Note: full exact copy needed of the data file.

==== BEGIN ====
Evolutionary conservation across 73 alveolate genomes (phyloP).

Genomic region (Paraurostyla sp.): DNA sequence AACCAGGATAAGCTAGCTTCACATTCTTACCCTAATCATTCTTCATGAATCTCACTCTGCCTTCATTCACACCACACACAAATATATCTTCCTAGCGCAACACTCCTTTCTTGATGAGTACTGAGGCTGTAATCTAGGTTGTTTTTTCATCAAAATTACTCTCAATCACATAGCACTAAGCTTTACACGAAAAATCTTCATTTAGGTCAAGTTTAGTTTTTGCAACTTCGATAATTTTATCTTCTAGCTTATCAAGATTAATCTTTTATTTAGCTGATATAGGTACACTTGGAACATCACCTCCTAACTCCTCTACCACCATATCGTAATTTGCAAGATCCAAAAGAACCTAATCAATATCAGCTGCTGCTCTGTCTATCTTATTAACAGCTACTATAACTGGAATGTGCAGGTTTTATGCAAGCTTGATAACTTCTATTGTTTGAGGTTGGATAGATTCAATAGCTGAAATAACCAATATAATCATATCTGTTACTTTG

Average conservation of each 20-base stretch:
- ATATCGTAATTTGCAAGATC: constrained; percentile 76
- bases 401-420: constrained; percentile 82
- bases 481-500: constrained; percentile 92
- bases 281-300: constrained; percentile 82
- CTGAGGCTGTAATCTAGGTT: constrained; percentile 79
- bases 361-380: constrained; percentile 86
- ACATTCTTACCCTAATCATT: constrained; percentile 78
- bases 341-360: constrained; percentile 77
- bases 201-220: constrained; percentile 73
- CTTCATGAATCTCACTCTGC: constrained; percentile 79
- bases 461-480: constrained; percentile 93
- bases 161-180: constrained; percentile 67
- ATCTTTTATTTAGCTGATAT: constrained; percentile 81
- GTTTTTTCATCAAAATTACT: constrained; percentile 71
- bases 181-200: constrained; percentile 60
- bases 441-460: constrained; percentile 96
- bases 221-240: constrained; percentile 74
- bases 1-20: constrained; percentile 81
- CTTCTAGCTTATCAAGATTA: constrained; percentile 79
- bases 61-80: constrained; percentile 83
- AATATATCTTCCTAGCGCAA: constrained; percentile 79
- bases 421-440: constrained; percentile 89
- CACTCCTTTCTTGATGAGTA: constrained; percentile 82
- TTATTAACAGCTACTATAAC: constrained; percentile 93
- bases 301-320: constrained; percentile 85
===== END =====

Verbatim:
Evolutionary conservation across 73 alveolate genomes (phyloP).

Genomic region (Paraurostyla sp.): DNA sequence AACCAGGATAAGCTAGCTTCACATTCTTACCCTAATCATTCTTCATGAATCTCACTCTGCCTTCATTCACACCACACACAAATATATCTTCCTAGCGCAACACTCCTTTCTTGATGAGTACTGAGGCTGTAATCTAGGTTGTTTTTTCATCAAAATTACTCTCAATCACATAGCACTAAGCTTTACACGAAAAATCTTCATTTAGGTCAAGTTTAGTTTTTGCAACTTCGATAATTTTATCTTCTAGCTTATCAAGATTAATCTTTTATTTAGCTGATATAGGTACACTTGGAACATCACCTCCTAACTCCTCTACCACCATATCGTAATTTGCAAGATCCAAAAGAACCTAATCAATATCAGCTGCTGCTCTGTCTATCTTATTAACAGCTACTATAACTGGAATGTGCAGGTTTTATGCAAGCTTGATAACTTCTATTGTTTGAGGTTGGATAGATTCAATAGCTGAAATAACCAATATAATCATATCTGTTACTTTG

Average conservation of each 20-base stretch:
- ATATCGTAATTTGCAAGATC: constrained; percentile 76
- bases 401-420: constrained; percentile 82
- bases 481-500: constrained; percentile 92
- bases 281-300: constrained; percentile 82
- CTGAGGCTGTAATCTAGGTT: constrained; percentile 79
- bases 361-380: constrained; percentile 86
- ACATTCTTACCCTAATCATT: constrained; percentile 78
- bases 341-360: constrained; percentile 77
- bases 201-220: constrained; percentile 73
- CTTCATGAATCTCACTCTGC: constrained; percentile 79
- bases 461-480: constrained; percentile 93
- bases 161-180: constrained; percentile 67
- ATCTTTTATTTAGCTGATAT: constrained; percentile 81
- GTTTTTTCATCAAAATTACT: constrained; percentile 71
- bases 181-200: constrained; percentile 60
- bases 441-460: constrained; percentile 96
- bases 221-240: constrained; percentile 74
- bases 1-20: constrained; percentile 81
- CTTCTAGCTTATCAAGATTA: constrained; percentile 79
- bases 61-80: constrained; percentile 83
- AATATATCTTCCTAGCGCAA: constrained; percentile 79
- bases 421-440: constrained; percentile 89
- CACTCCTTTCTTGATGAGTA: constrained; percentile 82
- TTATTAACAGCTACTATAAC: constrained; percentile 93
- bases 301-320: constrained; percentile 85